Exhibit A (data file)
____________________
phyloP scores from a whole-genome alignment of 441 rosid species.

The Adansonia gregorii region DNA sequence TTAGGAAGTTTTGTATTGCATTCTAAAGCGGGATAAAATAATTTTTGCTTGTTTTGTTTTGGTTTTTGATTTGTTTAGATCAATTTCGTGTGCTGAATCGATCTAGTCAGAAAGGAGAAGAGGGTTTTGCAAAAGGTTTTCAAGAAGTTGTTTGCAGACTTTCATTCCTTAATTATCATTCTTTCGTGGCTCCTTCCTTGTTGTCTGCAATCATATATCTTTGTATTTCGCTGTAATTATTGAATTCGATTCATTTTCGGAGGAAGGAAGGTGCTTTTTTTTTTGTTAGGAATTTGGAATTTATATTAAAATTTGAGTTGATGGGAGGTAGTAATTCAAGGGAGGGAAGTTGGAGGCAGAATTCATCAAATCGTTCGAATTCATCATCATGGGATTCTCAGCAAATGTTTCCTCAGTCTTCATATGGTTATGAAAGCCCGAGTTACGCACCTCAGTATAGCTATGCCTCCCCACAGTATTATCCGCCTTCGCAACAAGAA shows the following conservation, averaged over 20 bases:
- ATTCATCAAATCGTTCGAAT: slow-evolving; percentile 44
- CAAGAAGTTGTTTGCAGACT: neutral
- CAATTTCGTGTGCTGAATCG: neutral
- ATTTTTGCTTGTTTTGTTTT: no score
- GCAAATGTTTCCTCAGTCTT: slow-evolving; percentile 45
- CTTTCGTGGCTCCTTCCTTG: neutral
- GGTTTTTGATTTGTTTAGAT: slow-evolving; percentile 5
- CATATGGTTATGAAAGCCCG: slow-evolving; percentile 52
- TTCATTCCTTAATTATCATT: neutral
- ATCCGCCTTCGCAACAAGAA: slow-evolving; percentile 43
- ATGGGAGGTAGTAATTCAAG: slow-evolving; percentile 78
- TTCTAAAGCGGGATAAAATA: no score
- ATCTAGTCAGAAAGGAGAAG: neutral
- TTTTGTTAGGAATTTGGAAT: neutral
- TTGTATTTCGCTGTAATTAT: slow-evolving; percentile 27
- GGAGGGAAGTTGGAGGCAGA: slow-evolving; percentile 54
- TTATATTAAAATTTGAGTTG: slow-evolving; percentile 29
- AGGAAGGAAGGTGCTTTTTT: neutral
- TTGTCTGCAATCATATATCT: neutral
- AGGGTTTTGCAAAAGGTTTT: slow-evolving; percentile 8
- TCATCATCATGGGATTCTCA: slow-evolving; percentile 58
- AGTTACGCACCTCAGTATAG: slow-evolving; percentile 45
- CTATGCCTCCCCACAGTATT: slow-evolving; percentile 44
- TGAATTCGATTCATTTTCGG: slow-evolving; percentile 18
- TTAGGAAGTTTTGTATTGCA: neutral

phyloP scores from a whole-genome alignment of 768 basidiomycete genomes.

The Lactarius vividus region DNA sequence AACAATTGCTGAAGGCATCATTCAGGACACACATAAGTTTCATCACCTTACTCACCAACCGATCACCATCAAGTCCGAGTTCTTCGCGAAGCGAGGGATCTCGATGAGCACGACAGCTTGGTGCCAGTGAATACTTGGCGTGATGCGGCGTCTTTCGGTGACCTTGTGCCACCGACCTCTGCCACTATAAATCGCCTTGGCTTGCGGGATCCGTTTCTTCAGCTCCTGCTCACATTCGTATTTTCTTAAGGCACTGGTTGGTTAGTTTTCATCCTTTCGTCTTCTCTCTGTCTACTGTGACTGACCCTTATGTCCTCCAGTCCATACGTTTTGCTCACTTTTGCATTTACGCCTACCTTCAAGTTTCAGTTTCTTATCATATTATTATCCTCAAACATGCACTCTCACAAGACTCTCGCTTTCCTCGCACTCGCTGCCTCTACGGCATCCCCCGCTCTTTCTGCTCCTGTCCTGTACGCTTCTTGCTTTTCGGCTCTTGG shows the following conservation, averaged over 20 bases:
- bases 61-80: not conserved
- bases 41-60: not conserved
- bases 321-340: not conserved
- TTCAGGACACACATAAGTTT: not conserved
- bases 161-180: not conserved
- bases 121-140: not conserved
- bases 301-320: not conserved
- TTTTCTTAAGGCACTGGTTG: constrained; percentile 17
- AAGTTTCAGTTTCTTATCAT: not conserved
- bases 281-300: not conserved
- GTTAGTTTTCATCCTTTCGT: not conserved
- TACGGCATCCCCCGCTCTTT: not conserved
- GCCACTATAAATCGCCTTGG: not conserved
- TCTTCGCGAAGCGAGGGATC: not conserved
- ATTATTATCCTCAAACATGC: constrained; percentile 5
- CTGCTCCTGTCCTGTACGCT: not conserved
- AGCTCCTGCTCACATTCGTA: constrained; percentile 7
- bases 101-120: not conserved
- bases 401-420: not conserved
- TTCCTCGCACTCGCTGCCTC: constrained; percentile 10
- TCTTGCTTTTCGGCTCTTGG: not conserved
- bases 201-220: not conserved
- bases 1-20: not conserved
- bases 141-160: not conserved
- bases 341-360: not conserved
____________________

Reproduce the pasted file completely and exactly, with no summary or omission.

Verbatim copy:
phyloP scores from a whole-genome alignment of 441 rosid species.

The Adansonia gregorii region DNA sequence TTAGGAAGTTTTGTATTGCATTCTAAAGCGGGATAAAATAATTTTTGCTTGTTTTGTTTTGGTTTTTGATTTGTTTAGATCAATTTCGTGTGCTGAATCGATCTAGTCAGAAAGGAGAAGAGGGTTTTGCAAAAGGTTTTCAAGAAGTTGTTTGCAGACTTTCATTCCTTAATTATCATTCTTTCGTGGCTCCTTCCTTGTTGTCTGCAATCATATATCTTTGTATTTCGCTGTAATTATTGAATTCGATTCATTTTCGGAGGAAGGAAGGTGCTTTTTTTTTTGTTAGGAATTTGGAATTTATATTAAAATTTGAGTTGATGGGAGGTAGTAATTCAAGGGAGGGAAGTTGGAGGCAGAATTCATCAAATCGTTCGAATTCATCATCATGGGATTCTCAGCAAATGTTTCCTCAGTCTTCATATGGTTATGAAAGCCCGAGTTACGCACCTCAGTATAGCTATGCCTCCCCACAGTATTATCCGCCTTCGCAACAAGAA shows the following conservation, averaged over 20 bases:
- ATTCATCAAATCGTTCGAAT: slow-evolving; percentile 44
- CAAGAAGTTGTTTGCAGACT: neutral
- CAATTTCGTGTGCTGAATCG: neutral
- ATTTTTGCTTGTTTTGTTTT: no score
- GCAAATGTTTCCTCAGTCTT: slow-evolving; percentile 45
- CTTTCGTGGCTCCTTCCTTG: neutral
- GGTTTTTGATTTGTTTAGAT: slow-evolving; percentile 5
- CATATGGTTATGAAAGCCCG: slow-evolving; percentile 52
- TTCATTCCTTAATTATCATT: neutral
- ATCCGCCTTCGCAACAAGAA: slow-evolving; percentile 43
- ATGGGAGGTAGTAATTCAAG: slow-evolving; percentile 78
- TTCTAAAGCGGGATAAAATA: no score
- ATCTAGTCAGAAAGGAGAAG: neutral
- TTTTGTTAGGAATTTGGAAT: neutral
- TTGTATTTCGCTGTAATTAT: slow-evolving; percentile 27
- GGAGGGAAGTTGGAGGCAGA: slow-evolving; percentile 54
- TTATATTAAAATTTGAGTTG: slow-evolving; percentile 29
- AGGAAGGAAGGTGCTTTTTT: neutral
- TTGTCTGCAATCATATATCT: neutral
- AGGGTTTTGCAAAAGGTTTT: slow-evolving; percentile 8
- TCATCATCATGGGATTCTCA: slow-evolving; percentile 58
- AGTTACGCACCTCAGTATAG: slow-evolving; percentile 45
- CTATGCCTCCCCACAGTATT: slow-evolving; percentile 44
- TGAATTCGATTCATTTTCGG: slow-evolving; percentile 18
- TTAGGAAGTTTTGTATTGCA: neutral

phyloP scores from a whole-genome alignment of 768 basidiomycete genomes.

The Lactarius vividus region DNA sequence AACAATTGCTGAAGGCATCATTCAGGACACACATAAGTTTCATCACCTTACTCACCAACCGATCACCATCAAGTCCGAGTTCTTCGCGAAGCGAGGGATCTCGATGAGCACGACAGCTTGGTGCCAGTGAATACTTGGCGTGATGCGGCGTCTTTCGGTGACCTTGTGCCACCGACCTCTGCCACTATAAATCGCCTTGGCTTGCGGGATCCGTTTCTTCAGCTCCTGCTCACATTCGTATTTTCTTAAGGCACTGGTTGGTTAGTTTTCATCCTTTCGTCTTCTCTCTGTCTACTGTGACTGACCCTTATGTCCTCCAGTCCATACGTTTTGCTCACTTTTGCATTTACGCCTACCTTCAAGTTTCAGTTTCTTATCATATTATTATCCTCAAACATGCACTCTCACAAGACTCTCGCTTTCCTCGCACTCGCTGCCTCTACGGCATCCCCCGCTCTTTCTGCTCCTGTCCTGTACGCTTCTTGCTTTTCGGCTCTTGG shows the following conservation, averaged over 20 bases:
- bases 61-80: not conserved
- bases 41-60: not conserved
- bases 321-340: not conserved
- TTCAGGACACACATAAGTTT: not conserved
- bases 161-180: not conserved
- bases 121-140: not conserved
- bases 301-320: not conserved
- TTTTCTTAAGGCACTGGTTG: constrained; percentile 17
- AAGTTTCAGTTTCTTATCAT: not conserved
- bases 281-300: not conserved
- GTTAGTTTTCATCCTTTCGT: not conserved
- TACGGCATCCCCCGCTCTTT: not conserved
- GCCACTATAAATCGCCTTGG: not conserved
- TCTTCGCGAAGCGAGGGATC: not conserved
- ATTATTATCCTCAAACATGC: constrained; percentile 5
- CTGCTCCTGTCCTGTACGCT: not conserved
- AGCTCCTGCTCACATTCGTA: constrained; percentile 7
- bases 101-120: not conserved
- bases 401-420: not conserved
- TTCCTCGCACTCGCTGCCTC: constrained; percentile 10
- TCTTGCTTTTCGGCTCTTGG: not conserved
- bases 201-220: not conserved
- bases 1-20: not conserved
- bases 141-160: not conserved
- bases 341-360: not conserved